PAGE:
Cuba recommended that Egypt initiate legislative and administrative reforms to combat corruption.
Croatia called on Egypt to adopt legislations that facilitate the functions of NGOs working in Egypt.
Costa Rica expressed its fears of imposing excessive restrictions on peaceful assembly and arbitrary arrests. It recommended lifting restrictions imposed on NGOs.
Congo paid tribute to the Egyptian efforts.
China paid tribute to the Egyptian efforts.
Armenia recommended that Egypt continue the efforts exerted to protect children from abuse and exploitation and to have the right of access to adequate and proper education.
Brazil recommended that Egypt ratify the Rome Statute in order to participate in the International Criminal Court, and that the fight against terrorism be consistent with international human rights standards.
State of Bhutan recommended that Egypt reduce poverty and focus on anti-poverty measures in rural areas.
Egypt Representative Ambassador Hisham Badr
Ambassador Hisham Badr: “Please check the information before speaking out. Some may have misread the title of this session. Egypt initiated bills for unions, associations, and for governing the right to peaceful strike and others. Egypt initiated to modify the definition of torture in the Penal Code in order to be consistent with international law. Notifying the Ministry of Social Solidarity for registration is only made for communication, and to open a fruitful interactive dialogue with Associations. No final draft of the Association Act has been made. Although we have consulted with hundreds of associations, we left the whole issue to the new parliament. You have false information on associations: there are 47 thousand associations operating in Egypt and both the laws and the Constitution deal with the role of civil society organizations.”
Egypt Representative Mervat Tallawy
Tallawy:”The Brotherhood Constitution allowed child labor. Of the challenges facing women’s rights are transforming the Constitution to laws and legislations and then applying them. Despite the success, there are many challenges, especially in the field of culture because of the Muslim Brotherhood’s rule. We continue to issue national ID so that women can get their economic rights. We have the political will to eliminate violence against women—al- Sisi paid a visit to the harassment victim in hospital. The Constitution provides 25% of the seats of municipals for women. We have seen two revolutions in Egypt and a new constitution. Good governance and the rule of law are the key to the realization of human rights.”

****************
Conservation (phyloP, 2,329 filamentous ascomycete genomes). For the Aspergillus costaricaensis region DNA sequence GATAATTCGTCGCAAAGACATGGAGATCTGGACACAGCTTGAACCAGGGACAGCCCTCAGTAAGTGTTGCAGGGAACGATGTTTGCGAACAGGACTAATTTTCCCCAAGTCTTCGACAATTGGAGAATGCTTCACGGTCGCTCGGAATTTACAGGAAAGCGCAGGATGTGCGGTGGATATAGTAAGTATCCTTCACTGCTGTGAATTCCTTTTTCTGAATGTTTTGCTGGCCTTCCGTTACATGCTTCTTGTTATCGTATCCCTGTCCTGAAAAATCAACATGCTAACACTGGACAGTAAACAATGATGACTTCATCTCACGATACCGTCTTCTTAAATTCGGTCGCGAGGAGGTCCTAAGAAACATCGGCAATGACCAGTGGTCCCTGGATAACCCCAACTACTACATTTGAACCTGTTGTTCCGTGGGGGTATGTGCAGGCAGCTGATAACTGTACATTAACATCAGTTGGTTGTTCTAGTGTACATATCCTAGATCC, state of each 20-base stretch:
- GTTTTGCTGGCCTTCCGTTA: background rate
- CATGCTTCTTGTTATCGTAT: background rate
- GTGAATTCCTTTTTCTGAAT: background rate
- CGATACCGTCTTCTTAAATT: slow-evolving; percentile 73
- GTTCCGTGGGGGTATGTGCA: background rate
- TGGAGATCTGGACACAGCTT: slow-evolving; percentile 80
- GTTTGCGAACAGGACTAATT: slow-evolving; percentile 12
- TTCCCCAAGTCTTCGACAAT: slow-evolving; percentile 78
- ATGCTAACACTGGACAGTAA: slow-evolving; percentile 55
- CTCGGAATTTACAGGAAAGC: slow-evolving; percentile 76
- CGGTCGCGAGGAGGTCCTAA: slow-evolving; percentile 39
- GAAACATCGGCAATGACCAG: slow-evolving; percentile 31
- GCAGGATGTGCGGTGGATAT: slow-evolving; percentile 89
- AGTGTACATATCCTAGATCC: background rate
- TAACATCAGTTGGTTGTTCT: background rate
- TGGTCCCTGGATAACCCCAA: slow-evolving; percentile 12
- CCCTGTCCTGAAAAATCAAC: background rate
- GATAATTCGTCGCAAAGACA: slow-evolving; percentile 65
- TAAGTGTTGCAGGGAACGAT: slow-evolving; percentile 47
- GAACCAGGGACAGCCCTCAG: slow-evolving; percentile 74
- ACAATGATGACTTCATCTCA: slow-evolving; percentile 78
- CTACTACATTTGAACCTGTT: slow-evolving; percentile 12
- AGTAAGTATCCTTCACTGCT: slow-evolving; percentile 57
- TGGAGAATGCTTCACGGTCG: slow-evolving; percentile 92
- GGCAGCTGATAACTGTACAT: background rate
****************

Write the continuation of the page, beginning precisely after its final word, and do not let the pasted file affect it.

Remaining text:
Australia expressed concerns about freedom of expression; it recommended the abolition of Protest Act, and the amendment of Penal Code to ensure freedoms.
Ukraine recommended that Egypt should: 1. continue efforts to eliminate all forms of violence against women; 2. protect women and girls and initiate education reform; 3. pursue policies to achieve economic, social and cultural rights.
Zimbabwe recommended that Egypt increase human rights education for state employees and security personnel.
Many states encouraged Egypt to open a regional office for the High Commissioner for Human Rights in Egypt.
Yemen paid tribute to the achievements of human rights in Egypt, and its success in national reconciliation. It called on Egypt to continue the same policies.
Argentina called on Egypt to fight impunity for significant violations of human rights.
UK expressed concerns about the detainees of consciousness, the Association Act and the increasing number of casualties.
United States recommended that Egypt abolish Protest Act, investigate the use of excessive force by the security forces, release peaceful demonstrators, and hold fair trials.
UAE expressed its close ties with Egypt and called for strengthening the private sector and training police forces.
Tunisia called for Egypt to provide an appropriate environment for the work of journalists and human rights defenders.
Sweden called for Egypt to review the Protest Act and the Penal Code to ensure freedoms, and the immediate release of prisoners of consciousness. It expressed deep concerns about the laws that target civil society activities and human rights defenders
Spain called for Egypt to change the Associations Act in order to ensure the right to organize.